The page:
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Polish banks with Swiss franc mortgages may need to boost capital

Newly published proposals to deal with Polish banks' exposure to mortgages denominated in foreign currency would force lenders to cut dividends and could result in some having to raise additional capital, analysts said.

On Jan. 13, Poland's Financial Stability Committee recommended that banks should increase risk weightings on foreign-currency mortgage exposures to 150% from 100% and add a 3% systemic risk buffer to capital held against them.

The proposals now under consideration by the Finance Ministry come as Polish authorities mull ways to help the 40% of the country's homeowners who signed up for Swiss-franc mortgages to take advantage of low rates, but have faced soaring repayment costs since Switzerland's central bank unpegged its currency from the euro in January 2015, triggering an almost instant 40% appreciation.

Most banks have some degree of exposure to the total $36 billion in Swiss franc mortgages, with the biggest shares held by Getin Noble Bank SA, Millennium BCP unit Bank Millennium SA, Commerzbank AG unit mBank SA, PKO Bank Polski SA and Banco Santander SA unit Bank Zachodni WBK SA.

Getin Noble, Poland's seventh-largest in terms of assets, may be most vulnerable to the proposals, and may even have to raise capital, said Michal Konarski, an analyst at mBank.

"It depends when the 150% (risk weighting) will be implemented," he said. If the risk weighting is not increased until the end of 2017, the bank may avoid having to increase its capital, he added.

Loss-making Getin, which is already undergoing a restructuring program and says it will return to profit this year, had a core Tier 1 ratio of 12.45% at the end of September 2016, the lowest among its peers. mBank's core Tier 1 ratio was 15.88% end September 2016, while PKO BP's was 14.65% and BZ WBK 14.88%.

Getin might have to raise 500 million zlotys to bolster capital, while other banks such as Millennium Bank may have to issue subordinated debt, Lukasz Janczak, analyst at Ipopema Securities, said.

In August 2016, Poland backed down from proposals to force banks to convert franc loans into local currency, which had led to fears the sector would face a hit of up to 67 billion zlotys. Instead the government is now working on proposals for banks to reimburse fees for currency conversion, which would only cost the sector a few billion zlotys.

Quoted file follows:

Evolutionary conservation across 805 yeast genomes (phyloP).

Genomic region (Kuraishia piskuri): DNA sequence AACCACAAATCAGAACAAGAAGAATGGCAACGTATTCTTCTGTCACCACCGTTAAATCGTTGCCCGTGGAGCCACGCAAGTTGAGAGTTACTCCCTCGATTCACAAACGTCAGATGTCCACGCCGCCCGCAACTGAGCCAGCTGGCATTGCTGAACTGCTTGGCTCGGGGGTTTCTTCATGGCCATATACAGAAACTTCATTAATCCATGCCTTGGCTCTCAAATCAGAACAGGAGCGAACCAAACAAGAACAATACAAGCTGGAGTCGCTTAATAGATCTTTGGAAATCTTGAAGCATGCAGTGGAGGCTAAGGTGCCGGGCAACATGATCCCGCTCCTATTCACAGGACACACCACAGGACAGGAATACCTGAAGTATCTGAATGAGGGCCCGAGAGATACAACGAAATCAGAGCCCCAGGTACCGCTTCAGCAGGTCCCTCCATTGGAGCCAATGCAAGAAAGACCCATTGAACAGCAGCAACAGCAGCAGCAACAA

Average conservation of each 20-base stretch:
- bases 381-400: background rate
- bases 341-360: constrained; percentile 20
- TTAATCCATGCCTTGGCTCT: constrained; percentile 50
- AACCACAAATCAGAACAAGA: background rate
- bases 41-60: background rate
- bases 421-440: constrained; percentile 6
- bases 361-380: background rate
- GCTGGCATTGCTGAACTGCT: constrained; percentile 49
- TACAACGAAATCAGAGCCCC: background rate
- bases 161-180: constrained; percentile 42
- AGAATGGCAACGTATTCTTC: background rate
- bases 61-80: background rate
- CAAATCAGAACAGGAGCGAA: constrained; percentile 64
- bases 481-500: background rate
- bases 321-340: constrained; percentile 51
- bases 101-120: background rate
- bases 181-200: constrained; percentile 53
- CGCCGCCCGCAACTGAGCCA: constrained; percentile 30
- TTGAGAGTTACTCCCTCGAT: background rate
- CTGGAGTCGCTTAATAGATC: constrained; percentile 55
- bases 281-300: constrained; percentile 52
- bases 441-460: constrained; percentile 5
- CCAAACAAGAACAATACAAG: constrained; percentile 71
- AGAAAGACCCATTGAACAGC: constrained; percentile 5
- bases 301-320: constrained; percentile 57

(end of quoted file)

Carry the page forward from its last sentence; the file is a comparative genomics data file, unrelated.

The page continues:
But the measures proposed by the Financial Stability Committee are more stringent than investors expected, analysts at Erste Securities Polska said in a note, adding that costs to banks relating to franc mortgages might now come in at higher than 11 billion zlotys they had been estimating.

And the government, under pressure from consumer groups, could still add additional measures to recompense foreign currency borrowers, analysts said.

"This proposed regulation does not solve anything," Janczak said. "It does not solve the fundamental problem of the FX risk. It just strengthens the capital of the banks, and I think Polish borrowers expected something else so there is still a risk."

Poland's economic growth and rapid transformation into a free market economy made it a darling of foreign investors, with the banking sector a key target. But lower growth and increased state intervention by the socially conservative Law and Justice Party government, including a tax on bank assets, are darkening the picture, with the prospect of further costs associated with franc mortgages only making matters worse.

"We have to question whether this is a healthy market," said Gunter Deuber, head of economics, fixed income and foreign exchange research at Raiffeisen Bank International in Vienna. "Operating profitability is not that good for the banks to take additional hits," he said, noting that several banks have already had to restructure and cut costs. "There are not too many buffers left."

Higher capital requirements, as well as restrictions on dividend payments by banks with foreign-currency mortgages imposed by the Financial Supervision Authority in December 2016, mean most lenders won't be able to make payouts for the next couple of years, with the exception of Bank Pekao SA and Citibank USA's Bank Handlowy w Warszawie SA, analysts said.

Lenders that meet all regulatory requirements will be allowed to set aside up to 50% of their profits for dividend payments, according to the FSA.

"(Banks') capital will increase and their capital adequacy ratio will increase, so afterwards they will be able to pay dividends in about two to three years," Konarski said.

As of Jan. 20, US$1 was equivalent to 4.09 Polish zlotys.